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By Mulengera Reporter

Uganda and Rwanda are inching closer to a deal that could see the Katuna border point reopened about a year since it was closed over frosty relations between the two landlocked neighbors.

If resolutions from the third meeting of the Ad Hoc Commission on the implementation of the Luanda Memorandum of Understanding between Uganda and Rwanda are anything to go by, then the border point could be reopened as soon as next weekend when Presidents Yoweri Museveni and Paul Kagame meet.

But how soon the border could be reopened will depend on how quick Uganda handles the allegation that Kampala is supporting rebel groups working to distabilise Rwanda – the thorniest issue that stands between Museveni and Kagame, Rwanda and Uganda.

The meeting that ended late Friday night in Kigali saw Uganda’s Foreign Affairs Minister Sam Kutesa and Ambassador Olivier Nduhungirehe Rwanda’s junior Minister in charge of EAC Affairs set pace for their countries’ leaders who are expected to meet at the Katuna border on February 21, just 19 days since their last meeting in the Angolan capital of Luanda.

Both Kutesa and Nduhungirehe acknowledged that Rwandans and Ugandans had become wary of the border stalemate.

For example, in his opening remarks, Nduhungirehe noted: “I wish to emphasize once again our responsibility as leaders in our respective countries, I also emphasize the importance of building trust among ourselves and the need to find a solution to the different challenges we are facing.

“We have been following comments by wanainchi [citizens] from both countries, who are increasingly expressing fatigue over this self-inflicted injury in the East African Community. They are just demanding security on the common border, the end of destabilizing activities by armed and terrorist groups, and the free movement of people, goods and services in peace and security.”

Perhaps the biggest resolutions from the Kigali meeting are an agreement “to resume the collaboration between their [the two countries’] defence and security organs in order to improve the mechanisms of exchange of intelligence in the interest of their national security,” as well as finalization of an extradition treaty to be signed by the two presidents in a week’s time.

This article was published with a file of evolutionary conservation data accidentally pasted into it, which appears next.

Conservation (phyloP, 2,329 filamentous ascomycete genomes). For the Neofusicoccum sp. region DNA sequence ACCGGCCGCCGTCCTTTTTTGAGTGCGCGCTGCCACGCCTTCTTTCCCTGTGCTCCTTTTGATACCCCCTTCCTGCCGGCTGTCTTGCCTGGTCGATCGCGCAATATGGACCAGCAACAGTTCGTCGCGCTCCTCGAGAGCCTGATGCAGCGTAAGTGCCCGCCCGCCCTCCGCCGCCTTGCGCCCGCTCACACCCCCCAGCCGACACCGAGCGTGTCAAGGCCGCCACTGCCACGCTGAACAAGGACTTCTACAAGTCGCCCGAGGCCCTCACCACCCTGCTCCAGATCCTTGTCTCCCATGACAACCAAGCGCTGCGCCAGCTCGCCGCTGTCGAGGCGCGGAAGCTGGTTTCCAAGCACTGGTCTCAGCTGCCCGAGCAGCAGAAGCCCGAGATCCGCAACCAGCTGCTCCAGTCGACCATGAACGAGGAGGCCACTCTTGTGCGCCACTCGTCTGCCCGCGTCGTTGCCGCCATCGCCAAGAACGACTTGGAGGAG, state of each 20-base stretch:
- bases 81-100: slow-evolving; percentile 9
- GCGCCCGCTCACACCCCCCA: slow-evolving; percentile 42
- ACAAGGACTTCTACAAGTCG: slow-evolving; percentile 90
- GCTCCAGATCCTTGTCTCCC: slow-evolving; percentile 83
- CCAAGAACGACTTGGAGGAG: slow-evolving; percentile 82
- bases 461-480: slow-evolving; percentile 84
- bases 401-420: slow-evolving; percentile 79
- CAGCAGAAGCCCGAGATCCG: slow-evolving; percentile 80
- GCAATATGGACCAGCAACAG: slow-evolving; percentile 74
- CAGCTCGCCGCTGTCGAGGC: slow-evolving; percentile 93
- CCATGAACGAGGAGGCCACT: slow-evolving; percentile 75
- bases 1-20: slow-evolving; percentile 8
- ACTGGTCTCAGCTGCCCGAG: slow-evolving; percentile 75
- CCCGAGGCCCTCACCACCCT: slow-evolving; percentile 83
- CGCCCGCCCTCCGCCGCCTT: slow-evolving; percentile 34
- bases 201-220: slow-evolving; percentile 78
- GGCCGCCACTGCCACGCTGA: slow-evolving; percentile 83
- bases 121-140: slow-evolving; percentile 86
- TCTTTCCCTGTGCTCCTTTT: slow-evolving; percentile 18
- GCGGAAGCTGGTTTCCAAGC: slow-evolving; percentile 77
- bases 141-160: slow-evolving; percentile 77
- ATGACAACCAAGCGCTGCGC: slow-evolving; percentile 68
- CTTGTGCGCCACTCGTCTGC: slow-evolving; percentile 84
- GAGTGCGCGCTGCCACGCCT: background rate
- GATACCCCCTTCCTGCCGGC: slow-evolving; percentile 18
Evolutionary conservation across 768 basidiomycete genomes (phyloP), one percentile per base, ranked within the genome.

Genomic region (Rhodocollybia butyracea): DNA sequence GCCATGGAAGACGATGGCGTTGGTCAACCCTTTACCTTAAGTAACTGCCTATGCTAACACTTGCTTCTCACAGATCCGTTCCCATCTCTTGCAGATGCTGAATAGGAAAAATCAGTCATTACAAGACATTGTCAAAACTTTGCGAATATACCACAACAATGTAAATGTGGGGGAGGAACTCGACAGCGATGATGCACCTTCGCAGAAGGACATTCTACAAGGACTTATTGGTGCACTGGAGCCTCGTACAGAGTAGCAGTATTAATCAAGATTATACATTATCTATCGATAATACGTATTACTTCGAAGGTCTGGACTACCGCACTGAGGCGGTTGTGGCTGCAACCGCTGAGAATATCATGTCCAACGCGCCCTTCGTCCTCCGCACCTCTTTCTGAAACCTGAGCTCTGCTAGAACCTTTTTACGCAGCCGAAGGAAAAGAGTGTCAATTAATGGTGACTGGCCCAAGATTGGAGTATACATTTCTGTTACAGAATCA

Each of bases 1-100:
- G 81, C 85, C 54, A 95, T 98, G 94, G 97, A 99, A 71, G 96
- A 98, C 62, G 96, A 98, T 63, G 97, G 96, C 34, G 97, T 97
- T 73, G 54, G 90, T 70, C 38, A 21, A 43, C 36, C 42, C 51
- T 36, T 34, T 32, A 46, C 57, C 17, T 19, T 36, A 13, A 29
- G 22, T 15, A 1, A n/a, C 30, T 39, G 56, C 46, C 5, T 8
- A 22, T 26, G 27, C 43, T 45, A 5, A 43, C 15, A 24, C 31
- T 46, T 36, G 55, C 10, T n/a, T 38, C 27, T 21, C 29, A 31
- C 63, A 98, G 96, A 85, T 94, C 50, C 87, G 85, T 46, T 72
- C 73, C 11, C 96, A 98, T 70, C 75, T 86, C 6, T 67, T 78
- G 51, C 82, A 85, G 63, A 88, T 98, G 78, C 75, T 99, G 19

Other commitments made touched on verification of the “number and status of nationals detained in each other’s country” and protection and respect “human rights of nationals of either party in observance of the rule of law and international humanitarian law and by ensuring due process.”

On the former issue, Rwanda and Uganda agreed to share reports in three weeks’ time.



But some spiky issues remained, the prickliest being allegations that Kampala is supporting rebels seeking to disrupt Rwanda’s political stability.

Nduhungirehe gave details about this allegation. He said Kigali believed that Uganda was harboring and backing members of the Rwanda National Congress and RUD-Urunana in her territory. He demanded that Kampala arrests and extradites rebels “so that they can face justice in Rwanda.”

The Rwandan Minister also told Uganda to “refrain from all actions meant to destabilize Rwanda and eliminating all factors that may create such perception.”

Uganda, continued Nduhungirehe, should withdraw a passport reportedly issued to an RNC diplomat.

According to Rwanda, Kampala issued a Ugandan passport under number A000199979 to Charlotte Mukankusi, who is wanted by Kigali for her playing a huge role in her capacity as Commissioner in charge of Diplomacy in the RNC, a group the Kagame Government categorizes as a terrorist organization.

Rwanda has also listed at least six Ugandans officials they allege have links to RNC and RUD-Urunana networks. These include: junior Regional Affairs Minister Philemon Mateke, Brig Gen Abel Kandiho of the Chieftaincy of Military Intelligence, Second Division Deputy Commander Brig Gen Fred Karara, CMI Deputy Director in charge of Counter Terrorism Col CK Asiimwe, Internal Security Organisation (ISO) chief Col Kaka Bagyenda and Maj Fred Mushambo.